Joan Carrigan is a full-time basket maker and basketry teacher who has lived on Salt Spring Island, BC for over 20 years. Joan studied Fine Art and Art History at the University of Guelph and attended her first Basketry Conference in Toronto in 1991.
Since then, her passion for this ancient art form has led her to study, travel, and explore many different techniques and materials. Her research into traditional skills inspires her use of plant materials she respectfully harvests from nature, while her background in fine art fuels her enthusiasm for the sculptural and creative potential that the medium offers.
Joan’s work has been exhibited nationally and internationally. She has received two Project Grants from the Canada Council of the Arts and she is a recipient of two Handweaver Guild of America Awards.
Joan teaches extensively and finds this to be a very rewarding aspect of her career.
I was first drawn to the natural beauty and everyday functionality of basketry during travels in the South Pacific. Seeing how plant fibres were used for weaving in Tahiti, New Zealand and Australia, I was inspired to attend a Basketry Conference once back in Toronto. That was in 1991 and I clearly remember the exhilaration of making my first basket. My fascination for basketry has continued to grow and has enriched my life in so many ways.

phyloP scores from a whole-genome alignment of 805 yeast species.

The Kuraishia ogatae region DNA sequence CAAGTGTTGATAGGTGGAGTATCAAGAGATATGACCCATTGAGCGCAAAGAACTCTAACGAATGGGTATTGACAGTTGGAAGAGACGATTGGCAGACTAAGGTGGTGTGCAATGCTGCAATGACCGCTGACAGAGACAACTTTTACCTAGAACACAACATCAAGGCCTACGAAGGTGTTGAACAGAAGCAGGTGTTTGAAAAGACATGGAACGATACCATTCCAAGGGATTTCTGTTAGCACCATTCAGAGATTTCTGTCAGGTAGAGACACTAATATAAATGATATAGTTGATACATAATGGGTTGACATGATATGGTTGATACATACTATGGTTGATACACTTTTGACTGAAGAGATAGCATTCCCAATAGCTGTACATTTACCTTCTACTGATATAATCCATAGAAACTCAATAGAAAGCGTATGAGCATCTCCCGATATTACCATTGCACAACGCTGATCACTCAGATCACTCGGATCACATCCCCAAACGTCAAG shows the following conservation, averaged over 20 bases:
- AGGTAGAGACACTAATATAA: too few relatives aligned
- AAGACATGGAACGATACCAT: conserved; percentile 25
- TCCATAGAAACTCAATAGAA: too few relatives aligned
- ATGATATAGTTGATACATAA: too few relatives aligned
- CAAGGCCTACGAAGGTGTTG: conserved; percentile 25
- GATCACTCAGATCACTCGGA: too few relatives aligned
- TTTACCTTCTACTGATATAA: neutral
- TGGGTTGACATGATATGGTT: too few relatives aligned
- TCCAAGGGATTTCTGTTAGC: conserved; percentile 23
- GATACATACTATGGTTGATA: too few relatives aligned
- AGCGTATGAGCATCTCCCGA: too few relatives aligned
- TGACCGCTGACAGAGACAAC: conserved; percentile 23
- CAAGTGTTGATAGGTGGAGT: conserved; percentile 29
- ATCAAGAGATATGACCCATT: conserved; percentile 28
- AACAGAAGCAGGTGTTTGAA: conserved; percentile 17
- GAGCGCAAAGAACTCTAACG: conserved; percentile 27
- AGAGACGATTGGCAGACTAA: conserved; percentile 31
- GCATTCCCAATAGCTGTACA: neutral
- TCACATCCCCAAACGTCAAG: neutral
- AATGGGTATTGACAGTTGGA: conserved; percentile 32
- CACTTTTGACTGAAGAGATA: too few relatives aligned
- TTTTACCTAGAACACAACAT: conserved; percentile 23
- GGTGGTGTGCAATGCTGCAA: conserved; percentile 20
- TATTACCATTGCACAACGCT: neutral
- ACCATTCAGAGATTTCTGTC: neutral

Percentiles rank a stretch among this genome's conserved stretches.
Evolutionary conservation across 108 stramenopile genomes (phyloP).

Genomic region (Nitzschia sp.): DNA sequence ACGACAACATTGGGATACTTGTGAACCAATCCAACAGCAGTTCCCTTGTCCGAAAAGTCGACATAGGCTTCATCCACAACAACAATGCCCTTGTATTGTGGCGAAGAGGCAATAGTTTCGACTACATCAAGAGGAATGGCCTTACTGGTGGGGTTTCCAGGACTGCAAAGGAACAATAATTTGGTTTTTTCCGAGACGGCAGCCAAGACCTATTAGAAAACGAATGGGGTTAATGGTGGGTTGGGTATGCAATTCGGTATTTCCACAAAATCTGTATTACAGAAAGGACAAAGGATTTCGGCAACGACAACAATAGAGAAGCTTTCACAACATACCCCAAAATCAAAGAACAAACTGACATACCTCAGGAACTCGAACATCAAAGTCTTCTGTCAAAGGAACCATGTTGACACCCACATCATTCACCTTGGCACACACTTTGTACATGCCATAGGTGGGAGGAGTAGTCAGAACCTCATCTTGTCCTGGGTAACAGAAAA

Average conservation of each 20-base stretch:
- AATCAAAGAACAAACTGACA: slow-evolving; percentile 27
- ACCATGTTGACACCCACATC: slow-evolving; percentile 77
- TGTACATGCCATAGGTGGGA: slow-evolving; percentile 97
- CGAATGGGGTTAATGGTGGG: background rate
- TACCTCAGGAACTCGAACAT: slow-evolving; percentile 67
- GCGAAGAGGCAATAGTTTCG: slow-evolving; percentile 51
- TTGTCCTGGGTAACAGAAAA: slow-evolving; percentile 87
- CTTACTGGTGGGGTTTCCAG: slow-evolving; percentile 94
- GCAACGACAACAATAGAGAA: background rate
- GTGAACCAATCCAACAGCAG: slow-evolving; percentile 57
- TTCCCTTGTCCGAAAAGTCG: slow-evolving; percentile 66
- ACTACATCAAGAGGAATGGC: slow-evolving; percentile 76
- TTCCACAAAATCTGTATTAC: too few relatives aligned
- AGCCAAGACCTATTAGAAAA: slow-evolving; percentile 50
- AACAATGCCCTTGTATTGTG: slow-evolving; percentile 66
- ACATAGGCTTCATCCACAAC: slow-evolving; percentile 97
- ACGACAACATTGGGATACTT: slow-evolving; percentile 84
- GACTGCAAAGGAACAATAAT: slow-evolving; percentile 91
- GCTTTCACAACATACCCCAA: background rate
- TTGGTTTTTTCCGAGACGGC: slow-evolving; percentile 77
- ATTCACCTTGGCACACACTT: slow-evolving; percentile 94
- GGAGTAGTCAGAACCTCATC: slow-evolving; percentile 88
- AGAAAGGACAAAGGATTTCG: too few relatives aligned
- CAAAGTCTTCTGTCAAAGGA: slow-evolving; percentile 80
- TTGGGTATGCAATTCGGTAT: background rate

For thousands of years, all cultures in every geographical location have practiced the craft of basketry. Within this practice a broad range of construction techniques have developed using a virtually endless array of natural and recycled materials. It is this intrinsic diversity which continues to enthrall me.
Foremost it is the use of natural materials which resonates with my love of the natural world. I am fortunate to live on Salt Spring Island, BC where the climate and vegetation offers a bountiful source of material which in turn provides me with endless inspiration and avenues of creative exploration.
Whether it is flat pieces of inner cherry bark or branches of curly willow, each experience with my material feels fresh and new. The material dictates its path to a 3-dimensional form. Working with these materials is a process of discovery and a collaboration. I am interested in blending the unique and random aspects of the natural world, to find the perfect balance between exercising control over the material and allowing its own characteristics and presence to come through in the finished piece.
I am thrilled to be able to share this passion through teaching and exhibiting my work. My hope is to inspire a greater appreciation for baskets as culturally significant objects of art, as well as provoke a desire in others to explore its creative potentials.